Sunday, 11 April 2021


The great dandelion flush of April is under way.

They flower most of the year but now is their peak time.

As gardeners we ae not so keen but along the roadside verges and in fields they are magnificent.  One of our beautidful wild flowers that is NOT in decline for once.

This one is still untangling its centre.

These two are fully open.

Each of the strap-like petals is really a very small flower or floret with four grooves and five teeth at the end.

There are many plants in this family with similar yellow flowers, but only the true dandelion has those hollow stems full of white latex.

The leaves can be used as a salad or as a diuretic medicine, the flowers can be used to make a country wine and the roasted roots were used as a coffee substitute during war time food shortages.

But I just love to see 'em - except in my flower and vegetable garden at home.

Each dandelion is a great source of nectar for bees and beetles, 
although we unkindly underestimate it as a weed


Saturday, 10 April 2021

The dangly catkins on birch trees are the male flowers.  They will elongate and produce pollen.

Meanwhile the female catkins are developing.  You can see them top right in the picture above.  They are very small at the moment but when the male catkins drop off on to the floor, the fertilised females will fatten up with trillions of seeds.

Birch trees produce so many seeds in the hope that some of them will find a nice place with bare soil and lots of bright light.  Birch is one of the first species to colonise cleared land.

Meanwhile birch seeds are a great food source for birds like coal tits and siskins.


Friday, 9 April 2021


As they mature the fruiting bodies of the Blushing Bracket fungus (Daedaleopsis confragosa) turn brown.

The brackets grow on willow, especially dead willow, and grow horizontally so you can see whether they grew before or after the infected stem fell by the angle.      


Monday, 5 April 2021


Much smaller than the white deadnettle, the red dead nettle has pink flowers and purply red leaves.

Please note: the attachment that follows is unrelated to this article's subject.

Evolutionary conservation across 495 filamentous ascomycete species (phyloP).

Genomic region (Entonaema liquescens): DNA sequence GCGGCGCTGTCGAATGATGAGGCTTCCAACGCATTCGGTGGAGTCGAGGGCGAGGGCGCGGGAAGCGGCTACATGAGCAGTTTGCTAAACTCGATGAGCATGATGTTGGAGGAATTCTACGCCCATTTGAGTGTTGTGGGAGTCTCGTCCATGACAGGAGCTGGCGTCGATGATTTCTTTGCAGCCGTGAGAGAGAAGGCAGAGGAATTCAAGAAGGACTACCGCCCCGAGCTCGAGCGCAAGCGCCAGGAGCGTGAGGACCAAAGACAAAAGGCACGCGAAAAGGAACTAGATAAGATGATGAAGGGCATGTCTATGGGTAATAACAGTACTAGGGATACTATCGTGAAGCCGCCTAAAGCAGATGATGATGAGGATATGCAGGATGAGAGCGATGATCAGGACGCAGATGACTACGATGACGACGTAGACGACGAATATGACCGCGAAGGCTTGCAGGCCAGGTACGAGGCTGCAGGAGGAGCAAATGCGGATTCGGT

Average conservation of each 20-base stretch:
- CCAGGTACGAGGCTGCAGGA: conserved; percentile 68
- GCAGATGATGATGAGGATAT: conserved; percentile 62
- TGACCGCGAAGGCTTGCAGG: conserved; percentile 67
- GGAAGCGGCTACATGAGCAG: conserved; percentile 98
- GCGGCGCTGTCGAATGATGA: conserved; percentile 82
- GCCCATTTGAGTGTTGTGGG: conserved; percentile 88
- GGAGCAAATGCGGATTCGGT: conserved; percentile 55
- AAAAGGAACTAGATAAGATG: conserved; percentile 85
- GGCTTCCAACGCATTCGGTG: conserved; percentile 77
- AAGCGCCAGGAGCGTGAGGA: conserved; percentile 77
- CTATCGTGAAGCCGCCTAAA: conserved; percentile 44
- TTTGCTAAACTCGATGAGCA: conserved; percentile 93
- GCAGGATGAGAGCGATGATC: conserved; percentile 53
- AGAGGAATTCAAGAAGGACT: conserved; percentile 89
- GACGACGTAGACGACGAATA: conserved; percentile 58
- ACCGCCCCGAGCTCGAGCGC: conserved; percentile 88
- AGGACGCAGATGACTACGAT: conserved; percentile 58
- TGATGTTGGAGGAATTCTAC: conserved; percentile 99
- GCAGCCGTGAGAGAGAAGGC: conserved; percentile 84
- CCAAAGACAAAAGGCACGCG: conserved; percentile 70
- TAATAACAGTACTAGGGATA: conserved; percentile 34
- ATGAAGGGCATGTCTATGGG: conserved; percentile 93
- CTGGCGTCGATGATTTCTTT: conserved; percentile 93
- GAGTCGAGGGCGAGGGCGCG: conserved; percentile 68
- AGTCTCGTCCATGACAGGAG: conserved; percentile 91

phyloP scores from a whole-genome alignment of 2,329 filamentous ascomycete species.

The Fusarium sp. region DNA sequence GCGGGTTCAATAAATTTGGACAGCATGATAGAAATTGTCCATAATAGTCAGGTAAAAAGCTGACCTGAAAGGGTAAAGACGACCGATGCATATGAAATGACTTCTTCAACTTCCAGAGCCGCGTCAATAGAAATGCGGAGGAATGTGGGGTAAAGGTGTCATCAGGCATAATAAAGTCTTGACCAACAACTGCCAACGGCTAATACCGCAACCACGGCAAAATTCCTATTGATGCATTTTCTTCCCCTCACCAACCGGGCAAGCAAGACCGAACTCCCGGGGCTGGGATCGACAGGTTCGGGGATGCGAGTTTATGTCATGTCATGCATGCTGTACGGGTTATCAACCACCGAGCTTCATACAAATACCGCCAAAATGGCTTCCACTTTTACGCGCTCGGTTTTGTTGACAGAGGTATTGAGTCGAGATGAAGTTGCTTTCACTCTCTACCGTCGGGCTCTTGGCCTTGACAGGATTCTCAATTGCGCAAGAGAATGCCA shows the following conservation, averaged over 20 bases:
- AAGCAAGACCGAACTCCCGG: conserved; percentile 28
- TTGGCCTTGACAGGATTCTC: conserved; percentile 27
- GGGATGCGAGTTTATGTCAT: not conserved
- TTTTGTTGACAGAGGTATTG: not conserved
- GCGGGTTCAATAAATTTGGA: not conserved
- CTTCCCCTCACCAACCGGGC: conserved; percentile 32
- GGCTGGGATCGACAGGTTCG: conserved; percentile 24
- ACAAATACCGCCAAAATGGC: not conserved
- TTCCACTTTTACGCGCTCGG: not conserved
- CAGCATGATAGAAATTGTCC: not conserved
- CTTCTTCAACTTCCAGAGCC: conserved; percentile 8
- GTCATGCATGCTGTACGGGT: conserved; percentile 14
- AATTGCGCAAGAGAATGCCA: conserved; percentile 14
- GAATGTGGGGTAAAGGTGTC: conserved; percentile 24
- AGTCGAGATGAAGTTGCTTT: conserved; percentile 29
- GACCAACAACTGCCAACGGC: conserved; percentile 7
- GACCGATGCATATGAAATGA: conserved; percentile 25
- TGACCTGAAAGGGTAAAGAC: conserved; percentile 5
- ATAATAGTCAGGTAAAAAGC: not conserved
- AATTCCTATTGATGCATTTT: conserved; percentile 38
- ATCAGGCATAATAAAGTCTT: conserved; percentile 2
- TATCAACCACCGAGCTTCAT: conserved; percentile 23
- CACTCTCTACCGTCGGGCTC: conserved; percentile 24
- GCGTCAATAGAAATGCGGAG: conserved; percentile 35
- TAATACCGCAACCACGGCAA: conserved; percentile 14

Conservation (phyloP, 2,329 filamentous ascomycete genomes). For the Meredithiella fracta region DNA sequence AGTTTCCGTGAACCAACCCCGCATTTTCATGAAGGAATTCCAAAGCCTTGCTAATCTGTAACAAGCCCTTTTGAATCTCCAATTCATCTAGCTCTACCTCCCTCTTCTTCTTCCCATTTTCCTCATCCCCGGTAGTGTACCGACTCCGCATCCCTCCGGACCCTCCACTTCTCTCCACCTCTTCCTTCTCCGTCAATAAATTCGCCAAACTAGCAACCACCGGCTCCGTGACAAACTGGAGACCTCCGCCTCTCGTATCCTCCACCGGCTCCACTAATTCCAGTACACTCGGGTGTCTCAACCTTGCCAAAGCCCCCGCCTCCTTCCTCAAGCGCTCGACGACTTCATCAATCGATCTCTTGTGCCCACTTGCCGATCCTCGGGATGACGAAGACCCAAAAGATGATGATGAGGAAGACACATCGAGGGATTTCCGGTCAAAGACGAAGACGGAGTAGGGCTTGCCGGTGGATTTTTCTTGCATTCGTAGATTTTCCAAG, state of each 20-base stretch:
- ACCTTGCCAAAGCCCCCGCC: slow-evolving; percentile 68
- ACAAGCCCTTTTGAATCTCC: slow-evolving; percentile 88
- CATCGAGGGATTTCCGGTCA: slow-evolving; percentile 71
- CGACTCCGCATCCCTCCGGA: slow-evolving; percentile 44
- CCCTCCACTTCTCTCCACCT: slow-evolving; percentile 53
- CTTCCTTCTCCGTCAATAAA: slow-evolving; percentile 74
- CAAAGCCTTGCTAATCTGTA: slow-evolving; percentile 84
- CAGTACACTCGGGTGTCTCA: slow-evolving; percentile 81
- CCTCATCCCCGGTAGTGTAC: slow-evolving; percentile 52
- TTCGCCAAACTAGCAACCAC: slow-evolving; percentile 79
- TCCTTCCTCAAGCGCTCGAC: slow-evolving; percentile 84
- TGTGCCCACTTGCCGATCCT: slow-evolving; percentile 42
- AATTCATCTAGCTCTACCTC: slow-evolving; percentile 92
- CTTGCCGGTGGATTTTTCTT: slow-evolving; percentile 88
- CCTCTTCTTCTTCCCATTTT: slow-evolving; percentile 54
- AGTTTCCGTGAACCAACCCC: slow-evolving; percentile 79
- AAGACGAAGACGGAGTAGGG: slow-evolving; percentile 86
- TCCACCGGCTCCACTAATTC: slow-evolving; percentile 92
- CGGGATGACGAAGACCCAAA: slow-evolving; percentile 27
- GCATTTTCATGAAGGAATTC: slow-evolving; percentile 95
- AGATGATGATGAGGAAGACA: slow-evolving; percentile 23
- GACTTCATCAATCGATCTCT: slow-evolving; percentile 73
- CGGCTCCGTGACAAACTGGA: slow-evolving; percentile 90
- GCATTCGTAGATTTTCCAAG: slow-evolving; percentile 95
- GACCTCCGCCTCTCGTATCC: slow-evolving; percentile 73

It likes disturbed or waste ground.  

A cheery weed.

Check the website of the More Than Weeds Campaign to see how people are drawing attention to the wildflowers that we call weeds.

Saturday, 3 April 2021


Can you read the cleverly carved message in the bark of this log amongst the litter around an unofficial fire site?

  Look more closely!

Hilarious !

Was it a reference to the Debra Granik film of the same name?

Or was it an exhortation like that of Native American Chief Seattle of the Duwamish tribe:

'Take only memories; leave only footsteps.'

Friday, 2 April 2021


Another ancient woodland indicator, Dog's Mercury spreads principally by underground runners or rhizomes. 

It will survive in a hedgerow but can't compete with vigorous grasses and so is mostly a woodland plant.

These are male plants and I haven't found any female plants locally so that's why they don't spread by seed.

Strictly these are not plants but all the same plant connected underground.


Thursday, 1 April 2021


When the trees ae still bare of foliage the nodding flowers of Wood Anemone  or Windflower appear. 

Because they are not very good at spreading or competing against more vigorous plants, they take a long time to establish.  

This means their presence in a wood suggests that they and the woodland have been there a long time.  We call such plants ancient woodland indicators.

The distinctive leaves help you to identify them before or just after they come into flower.

 There are a lot of them in Cleve Wood off Hacket Lane and in Hackett Wood just opposite Cumbria Close on Morton Way.